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Explication on William Shakespeare’s Sonnet 87

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In William Shakespeare’s Sonnet 87, Shakespeare appears to be bidding goodbye to the mysterious young man whom he writes so much about. The opening word of ‘Farewell’ could almost stand as a sufficient summary to the entire poem. As in Shakespeare’s previous sonnets about the young man, it is in Sonnet 87 when the poet realizes the relationship has collapsed and that he needs to bid farewell to his young love. Shakespeare himself appears to be the speaker in the poem, whereas the young man is to whom Shakespeare is conveying his message.

In the first quatrain, the poet unmistakably bids farewell to the young man. “Farewell, thou are too dear for my possession, And like enough thou know’st thy estimate. The charter of thy worth gives thee releasing; My bonds in thee are all determinate.” The word dear can be interpreted as he young man being too precious, too costly, and perhaps too damaging for the poet to continue to love. Lines 2-4 convey the idea that Shakespeare’s love wasn’t good enough for the young man and that all “bonds”, or contracts, whether they be legal, financial, or emotional, are terminated.

The first quatrain also presents several symbolic images. Line 1 almost seems paradoxical, something Shakespeare used very often his is poems and plays. The paradox can been see as if Shakespeare were saying that his love is so strong for the young man that he would not be able to have the young man if given the opportunity. The third and fourth lines revert to a legal impression, where Shakespeare uses the words “charter” and “bonds.”

The second quatrain further explains Shakespeare reasons for saying goodbye to the young man. “For how do I hold thee but thy granting, And for that riches where is my deserving? The cause of this fair gift in me is wanting, And so my patent back again is swerving.” Shakespeare is essentially questions his own worth and questions if he ever deserved the young man’s affection. In this quatrain, Shakespeare introduces a financial aspect in his question of his love as seen in line 6, “And for that riches where is my deserving?”, as well as keeping with a legal characteristic evident in line 5, “For how do I hold thee but by thy granting?” The legality lingo is kept by the word “granting,” implying Shakespeare needs the young man’s permission to love him. It is also interesting how Shakespeare ends each of the lines in this quatrain, along with most lines in the poem, with an -ing ending.

In the third quatrain, Shakespeare’s eyes are apparently opened up to the reality of his relationship with the young man. “Thy self thou gavest, thy own worth then not knowing, Or me to whom thou gav’st it else mistaking; So thy great gift, upon misprision growing, Comes home again, on better judgement making.” Lines 9 and 10 have Shakespeare putting the blame of their failed relationship on both himself and the young man. Lines 11 and 12 appear to be the most relevant and key lines in the entire poem, partly indicated by the word “So” in the beginning of line 11. In these lines, Shakespeare is saying that his great gift of love to the young man was given by mistake. Then, in line 12, Shakespeare affirms that his love “comes home again”, or reverts back to himself and that his decision to do this was the correct and only right decision to make.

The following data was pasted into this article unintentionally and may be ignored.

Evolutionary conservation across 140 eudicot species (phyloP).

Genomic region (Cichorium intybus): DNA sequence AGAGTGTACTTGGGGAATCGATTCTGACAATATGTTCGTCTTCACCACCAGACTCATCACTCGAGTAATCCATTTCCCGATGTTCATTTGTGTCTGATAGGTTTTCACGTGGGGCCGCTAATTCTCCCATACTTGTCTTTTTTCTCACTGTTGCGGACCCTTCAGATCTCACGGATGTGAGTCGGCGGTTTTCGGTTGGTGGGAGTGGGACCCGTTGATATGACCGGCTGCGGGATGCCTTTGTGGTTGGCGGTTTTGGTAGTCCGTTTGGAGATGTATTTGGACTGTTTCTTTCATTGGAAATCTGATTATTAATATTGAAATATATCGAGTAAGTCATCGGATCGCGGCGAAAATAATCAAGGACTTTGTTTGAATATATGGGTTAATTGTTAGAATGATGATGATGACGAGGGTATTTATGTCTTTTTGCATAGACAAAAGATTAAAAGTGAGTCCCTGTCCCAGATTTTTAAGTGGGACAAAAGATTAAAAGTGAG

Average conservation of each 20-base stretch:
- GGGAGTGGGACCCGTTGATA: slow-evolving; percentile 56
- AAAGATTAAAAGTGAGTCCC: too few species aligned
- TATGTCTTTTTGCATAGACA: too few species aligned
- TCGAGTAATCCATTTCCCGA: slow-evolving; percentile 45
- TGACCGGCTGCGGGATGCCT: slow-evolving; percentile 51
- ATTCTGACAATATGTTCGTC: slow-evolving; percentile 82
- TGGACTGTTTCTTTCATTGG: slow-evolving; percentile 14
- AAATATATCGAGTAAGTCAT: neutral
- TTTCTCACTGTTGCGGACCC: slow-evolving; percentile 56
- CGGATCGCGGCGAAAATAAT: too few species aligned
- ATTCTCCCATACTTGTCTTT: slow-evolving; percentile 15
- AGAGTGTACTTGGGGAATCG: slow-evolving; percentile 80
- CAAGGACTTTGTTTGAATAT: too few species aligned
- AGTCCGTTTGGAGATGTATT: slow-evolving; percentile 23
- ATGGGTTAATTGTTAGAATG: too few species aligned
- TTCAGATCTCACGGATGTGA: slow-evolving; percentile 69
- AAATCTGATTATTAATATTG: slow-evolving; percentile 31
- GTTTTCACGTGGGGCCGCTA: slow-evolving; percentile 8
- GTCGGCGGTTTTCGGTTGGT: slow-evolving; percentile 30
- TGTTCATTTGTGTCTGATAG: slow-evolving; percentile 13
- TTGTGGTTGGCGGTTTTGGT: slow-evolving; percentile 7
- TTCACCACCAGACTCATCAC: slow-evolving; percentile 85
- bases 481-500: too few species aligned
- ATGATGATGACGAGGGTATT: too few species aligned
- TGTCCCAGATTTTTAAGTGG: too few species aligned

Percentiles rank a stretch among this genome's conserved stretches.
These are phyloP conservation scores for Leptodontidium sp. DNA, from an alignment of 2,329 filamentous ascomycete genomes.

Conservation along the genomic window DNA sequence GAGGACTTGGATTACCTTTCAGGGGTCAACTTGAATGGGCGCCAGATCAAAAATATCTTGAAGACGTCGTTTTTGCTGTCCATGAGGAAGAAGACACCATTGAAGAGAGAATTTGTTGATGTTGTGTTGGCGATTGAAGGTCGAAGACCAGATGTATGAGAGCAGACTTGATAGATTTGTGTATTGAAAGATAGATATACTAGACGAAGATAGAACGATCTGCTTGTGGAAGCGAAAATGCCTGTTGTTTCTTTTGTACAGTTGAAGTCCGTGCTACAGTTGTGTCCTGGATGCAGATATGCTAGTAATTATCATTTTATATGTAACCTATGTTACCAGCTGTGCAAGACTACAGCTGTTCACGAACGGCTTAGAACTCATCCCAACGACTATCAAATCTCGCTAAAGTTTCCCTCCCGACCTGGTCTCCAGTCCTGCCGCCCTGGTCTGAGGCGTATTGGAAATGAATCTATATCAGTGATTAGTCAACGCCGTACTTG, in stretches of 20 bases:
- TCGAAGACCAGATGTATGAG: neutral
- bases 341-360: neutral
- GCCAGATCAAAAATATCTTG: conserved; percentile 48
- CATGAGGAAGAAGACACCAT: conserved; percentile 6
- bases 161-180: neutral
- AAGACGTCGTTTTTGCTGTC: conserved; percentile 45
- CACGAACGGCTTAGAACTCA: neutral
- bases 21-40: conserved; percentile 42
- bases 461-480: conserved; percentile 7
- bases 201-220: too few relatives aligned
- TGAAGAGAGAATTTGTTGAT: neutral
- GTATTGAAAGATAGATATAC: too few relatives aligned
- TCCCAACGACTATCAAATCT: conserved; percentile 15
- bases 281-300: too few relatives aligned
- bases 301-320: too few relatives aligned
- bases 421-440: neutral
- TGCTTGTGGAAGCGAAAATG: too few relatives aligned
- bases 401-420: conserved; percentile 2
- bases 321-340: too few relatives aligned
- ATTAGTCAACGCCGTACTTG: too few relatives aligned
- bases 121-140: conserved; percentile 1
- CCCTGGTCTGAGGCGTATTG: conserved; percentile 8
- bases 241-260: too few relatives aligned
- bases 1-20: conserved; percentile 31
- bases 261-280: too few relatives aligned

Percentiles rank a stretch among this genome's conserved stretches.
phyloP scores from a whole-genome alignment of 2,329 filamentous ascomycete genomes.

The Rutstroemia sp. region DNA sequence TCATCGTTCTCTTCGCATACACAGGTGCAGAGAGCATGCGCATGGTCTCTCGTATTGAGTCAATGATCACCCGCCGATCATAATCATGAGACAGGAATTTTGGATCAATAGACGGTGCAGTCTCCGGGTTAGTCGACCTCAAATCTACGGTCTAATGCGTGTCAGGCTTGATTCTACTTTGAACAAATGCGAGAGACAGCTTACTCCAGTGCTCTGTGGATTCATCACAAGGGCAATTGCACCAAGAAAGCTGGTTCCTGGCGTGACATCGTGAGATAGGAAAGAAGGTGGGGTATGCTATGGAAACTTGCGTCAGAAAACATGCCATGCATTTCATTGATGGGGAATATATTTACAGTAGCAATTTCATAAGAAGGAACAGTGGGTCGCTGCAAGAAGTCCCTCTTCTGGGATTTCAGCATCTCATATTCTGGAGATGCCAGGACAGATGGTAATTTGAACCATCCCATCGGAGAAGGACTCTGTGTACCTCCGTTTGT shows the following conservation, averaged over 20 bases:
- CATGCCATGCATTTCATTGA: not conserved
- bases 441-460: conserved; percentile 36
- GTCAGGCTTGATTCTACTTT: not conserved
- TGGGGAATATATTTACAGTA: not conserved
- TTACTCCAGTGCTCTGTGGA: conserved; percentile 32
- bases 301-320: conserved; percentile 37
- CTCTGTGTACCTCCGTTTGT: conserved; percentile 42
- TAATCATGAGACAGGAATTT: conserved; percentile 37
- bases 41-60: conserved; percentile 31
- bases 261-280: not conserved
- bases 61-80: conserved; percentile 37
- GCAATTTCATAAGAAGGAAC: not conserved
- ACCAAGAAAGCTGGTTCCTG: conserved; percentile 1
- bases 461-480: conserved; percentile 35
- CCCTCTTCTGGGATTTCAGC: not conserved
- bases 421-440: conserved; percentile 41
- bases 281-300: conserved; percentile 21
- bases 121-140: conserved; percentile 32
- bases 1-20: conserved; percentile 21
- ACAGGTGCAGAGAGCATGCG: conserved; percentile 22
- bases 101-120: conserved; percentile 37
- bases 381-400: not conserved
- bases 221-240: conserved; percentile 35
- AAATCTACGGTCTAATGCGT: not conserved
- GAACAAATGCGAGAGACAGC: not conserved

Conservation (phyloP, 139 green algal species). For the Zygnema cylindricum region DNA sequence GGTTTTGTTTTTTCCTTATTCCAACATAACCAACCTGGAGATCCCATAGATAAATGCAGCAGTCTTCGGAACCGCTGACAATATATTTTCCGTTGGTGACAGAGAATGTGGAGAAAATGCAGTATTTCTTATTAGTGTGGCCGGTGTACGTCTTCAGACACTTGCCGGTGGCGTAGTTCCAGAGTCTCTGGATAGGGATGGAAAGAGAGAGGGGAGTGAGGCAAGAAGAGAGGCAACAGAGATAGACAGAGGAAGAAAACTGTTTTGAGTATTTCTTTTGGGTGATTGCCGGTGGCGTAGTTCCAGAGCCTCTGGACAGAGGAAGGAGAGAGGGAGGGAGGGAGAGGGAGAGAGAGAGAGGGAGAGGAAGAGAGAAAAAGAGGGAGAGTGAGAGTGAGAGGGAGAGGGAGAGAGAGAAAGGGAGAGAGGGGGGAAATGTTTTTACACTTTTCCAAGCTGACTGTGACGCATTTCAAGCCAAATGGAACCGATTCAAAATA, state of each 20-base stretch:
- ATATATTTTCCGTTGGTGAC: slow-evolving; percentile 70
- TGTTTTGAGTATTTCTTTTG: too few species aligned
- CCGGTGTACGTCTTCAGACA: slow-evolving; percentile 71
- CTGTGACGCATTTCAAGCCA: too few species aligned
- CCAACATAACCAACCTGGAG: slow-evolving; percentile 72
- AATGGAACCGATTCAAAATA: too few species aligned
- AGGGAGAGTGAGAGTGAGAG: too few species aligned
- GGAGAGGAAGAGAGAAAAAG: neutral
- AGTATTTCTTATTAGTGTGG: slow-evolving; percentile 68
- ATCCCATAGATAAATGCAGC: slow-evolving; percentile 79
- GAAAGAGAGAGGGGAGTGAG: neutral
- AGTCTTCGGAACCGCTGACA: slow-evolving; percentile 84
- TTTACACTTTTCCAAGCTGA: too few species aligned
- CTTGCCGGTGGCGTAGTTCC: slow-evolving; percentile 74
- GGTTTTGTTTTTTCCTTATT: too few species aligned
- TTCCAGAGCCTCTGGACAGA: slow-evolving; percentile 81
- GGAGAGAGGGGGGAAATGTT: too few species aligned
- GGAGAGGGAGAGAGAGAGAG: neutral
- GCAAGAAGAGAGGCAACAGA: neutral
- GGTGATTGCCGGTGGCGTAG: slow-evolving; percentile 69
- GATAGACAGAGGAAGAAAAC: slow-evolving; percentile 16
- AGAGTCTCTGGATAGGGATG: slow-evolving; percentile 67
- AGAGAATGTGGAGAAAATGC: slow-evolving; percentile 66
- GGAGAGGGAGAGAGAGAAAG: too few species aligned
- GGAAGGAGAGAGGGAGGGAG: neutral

The couplet reaffirms the poem, as seen by the opening word of “Thus” in the first line of the couplet. “Thus have I had thee, as a dream doth flatter, In sleep a king, but waking no such matter.” This couplet leaves little uncertainty that Shakespeare no longer tries to fool himself about his relationship with the young man. Shakespeare then concludes there are two paths, fantasy and reality, and neither sufficed with the feelings he experienced for the boy, for fantasy isn’t real, and reality illustrates the abyss that exists between himself and the young man. The final line explains how in sleep, Shakespeare can possess all the royalties of the young man, but upon waking up, the privileges cease and reality sets in.

It is difficult to determine if this is one of Shakespeare’s more advanced sonnets. Since this sonnet comes at the end of Shakespeare’s relationship with the young man, it could be argued this poem was written when Shakespeare was more developed in his writing. However, as is the case is several of Shakespeare’s other sonnets, this particular sonnet does not include Shakespeare’s typical use of repeating words in the same line. One reason as to why this sonnet may appear to not be as developed as Shakespeare’s other sonnets is based upon Shakespeare’s realization that he must bid farewell to the young man, Shakespeare found it difficult to convey his message clearly, or sleuth-like as his usually does.

On the other hand, it can be said that Shakespeare’s use of -ing endings exhibit this as a more developed sonnet. Regardless of whether or not this is one of Shakespeare’s more developed sonnets, Sonnet 87 is arguably one of the easiest to understand. Aforementioned, instead of writing fourteen lines of poetry, Shakespeare could have easily just used the opening word of the sonnet, “Farewell”, to convey his message to the young man. However, that just wouldn’t be Shakespeare’s style. Then again, it may have been Shakespeare’s intent to do just that. One can never be sure when it comes to Shakespeare’s original intent.

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